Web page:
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While filmed in Brazil amidst the run-up to the country’s hosting of the World Cup soccer tournament in the summer of 2014, Maria Augusta Ramos‘ seventh feature-length documentary is refreshingly short of references to the sport itself. In fact, Future June defies the convenient representations of Brazil as a nation of festas, futbol and favelas by casting a glance on one of the less charted (and much less exotic) developments in Brazilian society today: that is, the growth of a middle-class in a country which is part of the BRICS bloc and — perhaps for once — a much-trumpeted economic hope in a fast-evolving capitalistic world.
Quietly contemplative, powerfully insightful and thoroughly humanist, Future June uses the daily travails of four seemingly very different individuals — a financial analyst, a trade unionist, a worker on an automobile assembly line and a dispatch rider — to examine the costs of Brazil’s over-ambitious plans in hosting international sporting events. More importantly, Ramos goes beyond this line of inquiry by exploring the challenges for Brazilians in connecting with the drastically shifting socio-economic patterns and mindsets brought about by such grand follies of nation-building.
Bowing at the Rio festival (where Ramos eventually won a best director in the documentary section) before its international premiere at the Yamagata International Documentary Film Festival, Future June poses a difficult question about the contradictions in the discourse of modern-day economic development. While tentpole international events offer short-term boosts followed by long-term payback for Brazilians, opportunities and aspirations of upward social mobility also come with doubts about how society is to fare when everybody is — or has forcibly become — bourgeois.
Going beyond the convenient portrayals of the have and have-nots from different social strata, Ramos deftly reveals how her subjects, though from very different walks of life, have become components of a vastly growing middle class in a system spiraling out of control. It’s not just the unionist who is seething with fury: the others are just as angst-ridden, with Ramos poised enough to let it all bubble rather than boil over. After its return to home turf at the Sao Paulo film festival in late October, Future June could well expect clear skies ahead on the international circuit.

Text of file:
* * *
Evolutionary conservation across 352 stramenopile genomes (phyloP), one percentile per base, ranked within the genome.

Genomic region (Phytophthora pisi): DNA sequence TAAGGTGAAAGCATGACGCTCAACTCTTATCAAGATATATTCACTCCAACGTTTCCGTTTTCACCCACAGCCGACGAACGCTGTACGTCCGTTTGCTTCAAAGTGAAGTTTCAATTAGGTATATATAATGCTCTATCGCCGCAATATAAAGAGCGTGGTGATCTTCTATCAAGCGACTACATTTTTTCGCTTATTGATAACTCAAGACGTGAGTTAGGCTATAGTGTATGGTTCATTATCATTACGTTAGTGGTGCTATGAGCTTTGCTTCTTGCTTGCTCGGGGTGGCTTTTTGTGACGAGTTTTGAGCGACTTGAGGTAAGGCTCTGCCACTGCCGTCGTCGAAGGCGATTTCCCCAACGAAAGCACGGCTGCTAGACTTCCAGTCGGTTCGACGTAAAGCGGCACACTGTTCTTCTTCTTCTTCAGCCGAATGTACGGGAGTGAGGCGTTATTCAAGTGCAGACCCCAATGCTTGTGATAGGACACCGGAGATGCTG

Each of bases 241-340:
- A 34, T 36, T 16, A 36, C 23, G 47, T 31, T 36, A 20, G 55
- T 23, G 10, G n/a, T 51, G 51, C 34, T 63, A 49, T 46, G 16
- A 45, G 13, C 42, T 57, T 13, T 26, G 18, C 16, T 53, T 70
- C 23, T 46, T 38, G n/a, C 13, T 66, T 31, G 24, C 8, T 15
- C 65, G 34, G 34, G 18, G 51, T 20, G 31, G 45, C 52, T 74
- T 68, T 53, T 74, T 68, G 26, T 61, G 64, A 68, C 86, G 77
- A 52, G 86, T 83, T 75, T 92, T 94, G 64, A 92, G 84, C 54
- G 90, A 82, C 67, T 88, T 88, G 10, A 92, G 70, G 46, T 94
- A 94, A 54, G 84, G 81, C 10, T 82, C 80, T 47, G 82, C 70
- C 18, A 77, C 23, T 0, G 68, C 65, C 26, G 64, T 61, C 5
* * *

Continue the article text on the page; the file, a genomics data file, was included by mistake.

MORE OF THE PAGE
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If only the same could be said for the protagonists in Future June. While the sun is always shown shining on screen in Sao Paulo — that’s the extent of national stereotyping that Ramos would concede — the future is not exactly bright. Ramos lays down the battle lines fairly quickly at the start of the film, when Sao Paulo reveals itself on screen as a heaving organism of shiny skyscrapers, multiple-lane boulevards and packed underground trains.
It’s from this interconnected social system that the four individuals emerge. Andre Perfeito is a high-flying economist in an investment firm where brokers go into overdrive trading financial derivatives; the documentary’s title, in fact, alludes literally to the “futures” being bought and sold under Perfeito’s watch. With his major worry in life seemingly being the gridlock he has to navigate to go to work, the analyst indulges in fine dining and high art, and talks about how Brazil’s future is hindered by a collective complex in which Brazilians “struggle to believe Brazil can forward; we are ashamed of Brazil as a nation”.